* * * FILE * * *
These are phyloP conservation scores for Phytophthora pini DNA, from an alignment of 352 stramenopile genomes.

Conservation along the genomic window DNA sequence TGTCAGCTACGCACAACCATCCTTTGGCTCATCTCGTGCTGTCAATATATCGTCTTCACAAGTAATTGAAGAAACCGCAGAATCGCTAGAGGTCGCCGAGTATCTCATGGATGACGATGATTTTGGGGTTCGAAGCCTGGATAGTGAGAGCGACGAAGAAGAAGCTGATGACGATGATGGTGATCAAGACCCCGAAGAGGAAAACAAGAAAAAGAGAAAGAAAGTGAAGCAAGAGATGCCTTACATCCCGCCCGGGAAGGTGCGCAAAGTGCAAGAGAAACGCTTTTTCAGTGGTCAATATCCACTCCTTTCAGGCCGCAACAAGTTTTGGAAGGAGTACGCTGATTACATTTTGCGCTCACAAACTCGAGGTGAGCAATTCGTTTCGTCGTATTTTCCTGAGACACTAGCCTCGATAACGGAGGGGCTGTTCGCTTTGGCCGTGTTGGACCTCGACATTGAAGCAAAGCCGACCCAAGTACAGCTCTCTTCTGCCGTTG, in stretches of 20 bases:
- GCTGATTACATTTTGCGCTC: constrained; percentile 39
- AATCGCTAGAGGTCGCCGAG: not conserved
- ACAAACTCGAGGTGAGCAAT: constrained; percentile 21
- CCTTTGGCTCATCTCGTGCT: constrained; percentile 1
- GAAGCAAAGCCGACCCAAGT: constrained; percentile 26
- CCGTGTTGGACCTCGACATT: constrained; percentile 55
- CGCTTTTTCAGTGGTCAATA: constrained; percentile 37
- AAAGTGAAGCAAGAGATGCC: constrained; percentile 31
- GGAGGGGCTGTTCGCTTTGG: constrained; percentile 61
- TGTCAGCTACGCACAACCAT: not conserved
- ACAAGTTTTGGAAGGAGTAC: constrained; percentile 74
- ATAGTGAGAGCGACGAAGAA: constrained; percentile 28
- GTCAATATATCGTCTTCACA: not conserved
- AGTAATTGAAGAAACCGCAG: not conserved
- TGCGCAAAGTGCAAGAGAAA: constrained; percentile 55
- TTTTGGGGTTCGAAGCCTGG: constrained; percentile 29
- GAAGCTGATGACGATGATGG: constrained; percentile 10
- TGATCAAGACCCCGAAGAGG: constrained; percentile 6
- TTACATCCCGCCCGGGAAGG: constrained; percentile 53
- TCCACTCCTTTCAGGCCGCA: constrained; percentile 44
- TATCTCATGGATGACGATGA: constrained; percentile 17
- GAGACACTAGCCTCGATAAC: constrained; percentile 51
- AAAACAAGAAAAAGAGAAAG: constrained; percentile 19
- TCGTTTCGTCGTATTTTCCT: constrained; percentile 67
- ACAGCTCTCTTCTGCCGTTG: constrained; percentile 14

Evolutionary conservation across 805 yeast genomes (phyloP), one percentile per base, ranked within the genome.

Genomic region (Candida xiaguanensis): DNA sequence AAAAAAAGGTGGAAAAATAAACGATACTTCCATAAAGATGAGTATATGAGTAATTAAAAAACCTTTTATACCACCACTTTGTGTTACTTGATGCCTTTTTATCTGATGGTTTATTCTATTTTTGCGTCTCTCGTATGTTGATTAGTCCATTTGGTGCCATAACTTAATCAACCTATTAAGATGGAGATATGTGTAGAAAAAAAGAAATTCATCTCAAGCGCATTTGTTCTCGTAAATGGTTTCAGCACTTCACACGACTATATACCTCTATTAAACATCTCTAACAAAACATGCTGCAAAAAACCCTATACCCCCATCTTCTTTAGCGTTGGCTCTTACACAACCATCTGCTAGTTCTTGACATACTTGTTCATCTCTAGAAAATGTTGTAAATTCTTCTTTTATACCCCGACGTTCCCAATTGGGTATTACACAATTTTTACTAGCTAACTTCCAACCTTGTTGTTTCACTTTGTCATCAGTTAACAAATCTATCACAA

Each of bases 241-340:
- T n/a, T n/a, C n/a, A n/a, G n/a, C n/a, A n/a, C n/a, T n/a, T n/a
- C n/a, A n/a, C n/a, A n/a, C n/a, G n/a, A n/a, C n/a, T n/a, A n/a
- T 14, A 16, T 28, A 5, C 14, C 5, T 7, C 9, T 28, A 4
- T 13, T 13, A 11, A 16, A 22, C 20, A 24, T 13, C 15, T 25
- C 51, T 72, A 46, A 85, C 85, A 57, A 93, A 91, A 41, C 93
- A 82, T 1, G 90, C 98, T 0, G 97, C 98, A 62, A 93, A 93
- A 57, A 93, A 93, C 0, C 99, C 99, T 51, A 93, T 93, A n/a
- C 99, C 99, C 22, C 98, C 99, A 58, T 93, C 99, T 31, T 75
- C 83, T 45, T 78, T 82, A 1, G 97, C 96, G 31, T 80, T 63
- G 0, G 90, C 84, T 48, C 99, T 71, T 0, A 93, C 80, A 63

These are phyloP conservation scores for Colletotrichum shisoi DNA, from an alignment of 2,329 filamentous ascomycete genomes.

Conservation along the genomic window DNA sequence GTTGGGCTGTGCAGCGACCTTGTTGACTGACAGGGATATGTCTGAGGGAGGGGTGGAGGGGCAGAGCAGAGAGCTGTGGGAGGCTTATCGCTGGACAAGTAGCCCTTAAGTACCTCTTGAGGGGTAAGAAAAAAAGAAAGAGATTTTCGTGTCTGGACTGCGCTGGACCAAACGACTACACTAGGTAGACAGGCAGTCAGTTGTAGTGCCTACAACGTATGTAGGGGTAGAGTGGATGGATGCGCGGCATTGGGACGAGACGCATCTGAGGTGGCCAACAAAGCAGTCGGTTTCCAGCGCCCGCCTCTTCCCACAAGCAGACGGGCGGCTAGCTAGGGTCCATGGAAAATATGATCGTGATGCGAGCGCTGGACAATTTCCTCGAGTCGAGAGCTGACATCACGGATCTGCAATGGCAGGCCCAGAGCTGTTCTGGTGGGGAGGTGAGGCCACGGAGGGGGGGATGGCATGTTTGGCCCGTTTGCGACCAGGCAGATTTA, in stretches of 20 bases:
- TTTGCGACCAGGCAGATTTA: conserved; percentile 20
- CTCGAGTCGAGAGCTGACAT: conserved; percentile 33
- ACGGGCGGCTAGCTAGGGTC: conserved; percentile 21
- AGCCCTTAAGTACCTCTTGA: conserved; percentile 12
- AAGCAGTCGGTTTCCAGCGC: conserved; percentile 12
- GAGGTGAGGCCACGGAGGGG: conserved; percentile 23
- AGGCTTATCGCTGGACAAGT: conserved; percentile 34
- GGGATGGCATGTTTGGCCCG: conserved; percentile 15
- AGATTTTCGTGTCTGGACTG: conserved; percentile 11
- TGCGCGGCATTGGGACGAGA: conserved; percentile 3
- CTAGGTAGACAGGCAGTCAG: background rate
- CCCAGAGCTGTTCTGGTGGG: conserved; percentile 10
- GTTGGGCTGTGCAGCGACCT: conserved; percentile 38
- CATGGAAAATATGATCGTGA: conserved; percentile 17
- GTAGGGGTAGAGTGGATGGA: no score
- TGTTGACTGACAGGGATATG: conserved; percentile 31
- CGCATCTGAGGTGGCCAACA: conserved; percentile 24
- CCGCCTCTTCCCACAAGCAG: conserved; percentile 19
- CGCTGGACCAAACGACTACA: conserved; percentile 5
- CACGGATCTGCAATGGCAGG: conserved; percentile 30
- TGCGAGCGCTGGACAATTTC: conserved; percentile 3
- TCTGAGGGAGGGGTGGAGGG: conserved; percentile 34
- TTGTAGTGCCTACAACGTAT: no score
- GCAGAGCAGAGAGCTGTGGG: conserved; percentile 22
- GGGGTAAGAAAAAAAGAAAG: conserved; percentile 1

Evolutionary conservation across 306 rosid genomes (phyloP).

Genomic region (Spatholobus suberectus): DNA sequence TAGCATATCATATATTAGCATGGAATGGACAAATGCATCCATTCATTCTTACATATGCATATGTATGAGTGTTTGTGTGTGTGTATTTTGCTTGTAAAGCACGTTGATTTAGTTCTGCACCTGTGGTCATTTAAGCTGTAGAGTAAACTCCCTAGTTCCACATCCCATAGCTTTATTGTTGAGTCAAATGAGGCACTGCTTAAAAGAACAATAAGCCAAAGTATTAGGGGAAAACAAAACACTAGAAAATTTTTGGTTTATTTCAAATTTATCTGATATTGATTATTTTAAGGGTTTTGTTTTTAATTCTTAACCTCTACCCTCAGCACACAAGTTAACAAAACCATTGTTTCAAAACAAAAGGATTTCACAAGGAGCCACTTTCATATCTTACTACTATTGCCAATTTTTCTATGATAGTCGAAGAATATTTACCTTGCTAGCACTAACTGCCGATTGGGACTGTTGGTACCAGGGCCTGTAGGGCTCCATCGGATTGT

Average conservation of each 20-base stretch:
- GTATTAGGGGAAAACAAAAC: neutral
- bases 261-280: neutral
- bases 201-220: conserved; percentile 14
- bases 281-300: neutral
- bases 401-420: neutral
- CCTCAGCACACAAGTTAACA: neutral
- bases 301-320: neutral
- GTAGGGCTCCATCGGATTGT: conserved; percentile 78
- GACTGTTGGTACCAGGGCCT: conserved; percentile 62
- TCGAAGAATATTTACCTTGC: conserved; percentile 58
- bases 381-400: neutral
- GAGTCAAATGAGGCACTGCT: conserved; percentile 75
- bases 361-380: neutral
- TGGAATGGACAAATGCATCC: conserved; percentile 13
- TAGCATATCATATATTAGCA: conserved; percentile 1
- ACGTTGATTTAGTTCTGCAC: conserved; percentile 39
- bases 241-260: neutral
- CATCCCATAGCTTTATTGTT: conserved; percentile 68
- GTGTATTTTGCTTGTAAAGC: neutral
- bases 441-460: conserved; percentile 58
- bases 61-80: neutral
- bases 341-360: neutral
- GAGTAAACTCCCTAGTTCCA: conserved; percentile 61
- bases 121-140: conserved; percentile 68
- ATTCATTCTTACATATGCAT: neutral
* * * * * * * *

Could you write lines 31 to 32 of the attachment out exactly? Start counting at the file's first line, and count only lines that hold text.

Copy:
- T n/a, T n/a, C n/a, A n/a, G n/a, C n/a, A n/a, C n/a, T n/a, T n/a
- C n/a, A n/a, C n/a, A n/a, C n/a, G n/a, A n/a, C n/a, T n/a, A n/a